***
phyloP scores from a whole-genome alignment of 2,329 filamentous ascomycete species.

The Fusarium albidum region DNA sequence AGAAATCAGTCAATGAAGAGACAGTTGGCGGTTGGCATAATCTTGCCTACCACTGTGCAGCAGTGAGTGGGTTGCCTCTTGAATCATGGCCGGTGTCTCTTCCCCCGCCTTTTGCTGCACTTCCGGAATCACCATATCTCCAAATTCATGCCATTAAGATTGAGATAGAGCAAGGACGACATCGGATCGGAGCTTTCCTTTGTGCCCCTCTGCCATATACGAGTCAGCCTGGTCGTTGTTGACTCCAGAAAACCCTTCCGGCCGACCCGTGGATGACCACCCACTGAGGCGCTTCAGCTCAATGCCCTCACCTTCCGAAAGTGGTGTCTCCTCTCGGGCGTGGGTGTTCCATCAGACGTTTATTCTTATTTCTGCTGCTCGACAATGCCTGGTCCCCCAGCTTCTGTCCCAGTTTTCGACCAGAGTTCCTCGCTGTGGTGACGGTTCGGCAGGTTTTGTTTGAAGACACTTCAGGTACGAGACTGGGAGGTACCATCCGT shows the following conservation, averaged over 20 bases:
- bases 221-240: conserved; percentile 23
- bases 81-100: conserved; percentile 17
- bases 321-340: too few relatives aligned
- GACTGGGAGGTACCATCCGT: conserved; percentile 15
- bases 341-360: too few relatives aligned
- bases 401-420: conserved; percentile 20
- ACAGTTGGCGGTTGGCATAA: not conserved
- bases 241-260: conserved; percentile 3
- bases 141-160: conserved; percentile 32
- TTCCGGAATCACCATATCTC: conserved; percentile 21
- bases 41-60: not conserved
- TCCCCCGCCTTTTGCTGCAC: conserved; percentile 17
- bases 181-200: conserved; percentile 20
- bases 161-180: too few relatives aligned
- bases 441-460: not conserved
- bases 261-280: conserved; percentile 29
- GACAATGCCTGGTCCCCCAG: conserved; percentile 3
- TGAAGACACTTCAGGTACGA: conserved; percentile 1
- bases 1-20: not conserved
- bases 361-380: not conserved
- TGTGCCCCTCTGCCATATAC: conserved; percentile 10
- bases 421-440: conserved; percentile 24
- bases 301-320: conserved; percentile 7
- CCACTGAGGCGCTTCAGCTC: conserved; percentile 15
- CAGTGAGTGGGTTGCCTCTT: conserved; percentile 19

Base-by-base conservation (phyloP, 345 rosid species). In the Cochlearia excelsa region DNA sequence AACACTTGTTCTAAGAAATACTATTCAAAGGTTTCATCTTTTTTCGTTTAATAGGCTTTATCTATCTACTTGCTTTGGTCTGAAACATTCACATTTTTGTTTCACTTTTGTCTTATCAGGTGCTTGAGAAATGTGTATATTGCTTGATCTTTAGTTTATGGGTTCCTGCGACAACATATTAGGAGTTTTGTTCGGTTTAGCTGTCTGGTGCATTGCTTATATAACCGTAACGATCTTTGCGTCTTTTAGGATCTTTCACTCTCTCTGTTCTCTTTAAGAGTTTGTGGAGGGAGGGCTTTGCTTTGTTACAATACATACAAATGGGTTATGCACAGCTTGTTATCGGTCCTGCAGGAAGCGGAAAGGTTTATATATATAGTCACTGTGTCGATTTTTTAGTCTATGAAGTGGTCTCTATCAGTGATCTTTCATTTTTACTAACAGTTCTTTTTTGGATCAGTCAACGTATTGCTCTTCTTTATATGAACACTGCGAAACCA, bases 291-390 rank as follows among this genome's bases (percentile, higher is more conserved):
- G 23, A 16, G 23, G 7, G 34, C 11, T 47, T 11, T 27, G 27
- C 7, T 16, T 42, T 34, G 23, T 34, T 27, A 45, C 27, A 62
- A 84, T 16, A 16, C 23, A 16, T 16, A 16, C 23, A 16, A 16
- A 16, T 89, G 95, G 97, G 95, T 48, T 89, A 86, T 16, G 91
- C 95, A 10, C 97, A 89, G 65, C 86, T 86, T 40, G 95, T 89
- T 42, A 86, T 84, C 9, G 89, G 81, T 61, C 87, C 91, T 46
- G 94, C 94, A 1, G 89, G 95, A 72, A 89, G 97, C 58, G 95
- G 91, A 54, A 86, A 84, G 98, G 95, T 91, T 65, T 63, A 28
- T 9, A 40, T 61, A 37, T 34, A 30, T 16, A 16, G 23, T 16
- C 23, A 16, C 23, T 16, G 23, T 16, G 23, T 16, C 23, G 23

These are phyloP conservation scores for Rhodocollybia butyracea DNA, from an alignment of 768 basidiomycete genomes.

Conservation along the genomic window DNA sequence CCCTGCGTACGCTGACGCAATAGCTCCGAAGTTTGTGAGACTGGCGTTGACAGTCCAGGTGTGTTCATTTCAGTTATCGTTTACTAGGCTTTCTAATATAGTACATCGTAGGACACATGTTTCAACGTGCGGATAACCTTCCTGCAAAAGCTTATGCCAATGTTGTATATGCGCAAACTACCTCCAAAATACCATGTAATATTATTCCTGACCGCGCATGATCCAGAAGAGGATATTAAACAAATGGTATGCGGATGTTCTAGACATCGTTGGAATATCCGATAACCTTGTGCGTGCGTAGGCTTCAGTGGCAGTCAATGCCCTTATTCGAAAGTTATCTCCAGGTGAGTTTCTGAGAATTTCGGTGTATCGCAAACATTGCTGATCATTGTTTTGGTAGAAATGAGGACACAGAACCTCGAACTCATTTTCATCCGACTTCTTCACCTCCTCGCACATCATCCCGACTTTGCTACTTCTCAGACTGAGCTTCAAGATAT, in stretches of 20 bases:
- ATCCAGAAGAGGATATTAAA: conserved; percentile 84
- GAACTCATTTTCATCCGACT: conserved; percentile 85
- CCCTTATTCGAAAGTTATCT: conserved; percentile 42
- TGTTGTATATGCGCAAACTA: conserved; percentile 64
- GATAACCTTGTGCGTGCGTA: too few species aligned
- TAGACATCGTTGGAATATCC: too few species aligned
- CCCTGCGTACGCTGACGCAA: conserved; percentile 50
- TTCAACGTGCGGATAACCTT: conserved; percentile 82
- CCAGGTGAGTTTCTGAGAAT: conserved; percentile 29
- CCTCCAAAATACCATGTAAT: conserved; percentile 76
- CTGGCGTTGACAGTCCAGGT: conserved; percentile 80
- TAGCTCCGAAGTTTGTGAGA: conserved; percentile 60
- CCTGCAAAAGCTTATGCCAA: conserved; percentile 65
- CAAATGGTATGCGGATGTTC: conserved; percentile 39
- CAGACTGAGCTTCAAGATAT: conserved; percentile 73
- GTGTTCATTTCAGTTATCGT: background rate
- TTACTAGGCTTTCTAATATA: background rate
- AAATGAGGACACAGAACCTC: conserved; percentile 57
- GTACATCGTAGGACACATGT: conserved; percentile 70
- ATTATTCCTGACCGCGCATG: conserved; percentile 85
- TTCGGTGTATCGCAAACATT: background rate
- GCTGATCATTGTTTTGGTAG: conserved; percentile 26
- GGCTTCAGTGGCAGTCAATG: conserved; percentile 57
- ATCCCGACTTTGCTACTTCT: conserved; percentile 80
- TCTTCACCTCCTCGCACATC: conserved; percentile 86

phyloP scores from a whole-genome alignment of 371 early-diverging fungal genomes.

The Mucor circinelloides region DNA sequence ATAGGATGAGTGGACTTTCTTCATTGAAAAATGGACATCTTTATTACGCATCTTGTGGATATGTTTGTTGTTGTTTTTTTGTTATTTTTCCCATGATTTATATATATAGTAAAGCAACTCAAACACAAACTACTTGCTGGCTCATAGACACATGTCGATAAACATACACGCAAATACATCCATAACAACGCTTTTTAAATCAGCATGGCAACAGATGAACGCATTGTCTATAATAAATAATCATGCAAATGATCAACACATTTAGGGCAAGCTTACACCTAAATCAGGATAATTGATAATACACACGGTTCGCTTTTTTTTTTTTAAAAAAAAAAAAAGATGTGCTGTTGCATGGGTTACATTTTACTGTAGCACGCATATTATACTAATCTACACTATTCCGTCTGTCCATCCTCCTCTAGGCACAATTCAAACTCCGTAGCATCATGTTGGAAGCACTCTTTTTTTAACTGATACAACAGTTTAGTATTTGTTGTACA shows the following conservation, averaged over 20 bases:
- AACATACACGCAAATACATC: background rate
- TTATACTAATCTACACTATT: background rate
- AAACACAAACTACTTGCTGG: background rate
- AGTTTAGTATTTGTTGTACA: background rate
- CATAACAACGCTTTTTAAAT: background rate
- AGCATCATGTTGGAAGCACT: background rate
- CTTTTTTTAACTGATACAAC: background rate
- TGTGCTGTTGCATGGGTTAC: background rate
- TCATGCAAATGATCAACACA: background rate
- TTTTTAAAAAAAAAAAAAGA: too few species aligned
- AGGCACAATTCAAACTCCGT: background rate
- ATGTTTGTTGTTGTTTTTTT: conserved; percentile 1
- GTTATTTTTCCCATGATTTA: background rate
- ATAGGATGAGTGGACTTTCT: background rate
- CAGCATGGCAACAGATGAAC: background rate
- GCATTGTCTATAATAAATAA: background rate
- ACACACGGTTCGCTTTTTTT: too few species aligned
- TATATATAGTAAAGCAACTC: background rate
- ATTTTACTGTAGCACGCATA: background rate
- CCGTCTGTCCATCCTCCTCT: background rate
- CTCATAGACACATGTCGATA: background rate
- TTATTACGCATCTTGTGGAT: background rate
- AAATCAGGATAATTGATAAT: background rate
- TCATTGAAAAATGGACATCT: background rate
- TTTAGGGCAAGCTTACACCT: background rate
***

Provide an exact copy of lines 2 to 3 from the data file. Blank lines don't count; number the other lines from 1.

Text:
The Fusarium albidum region DNA sequence AGAAATCAGTCAATGAAGAGACAGTTGGCGGTTGGCATAATCTTGCCTACCACTGTGCAGCAGTGAGTGGGTTGCCTCTTGAATCATGGCCGGTGTCTCTTCCCCCGCCTTTTGCTGCACTTCCGGAATCACCATATCTCCAAATTCATGCCATTAAGATTGAGATAGAGCAAGGACGACATCGGATCGGAGCTTTCCTTTGTGCCCCTCTGCCATATACGAGTCAGCCTGGTCGTTGTTGACTCCAGAAAACCCTTCCGGCCGACCCGTGGATGACCACCCACTGAGGCGCTTCAGCTCAATGCCCTCACCTTCCGAAAGTGGTGTCTCCTCTCGGGCGTGGGTGTTCCATCAGACGTTTATTCTTATTTCTGCTGCTCGACAATGCCTGGTCCCCCAGCTTCTGTCCCAGTTTTCGACCAGAGTTCCTCGCTGTGGTGACGGTTCGGCAGGTTTTGTTTGAAGACACTTCAGGTACGAGACTGGGAGGTACCATCCGT shows the following conservation, averaged over 20 bases:
- bases 221-240: conserved; percentile 23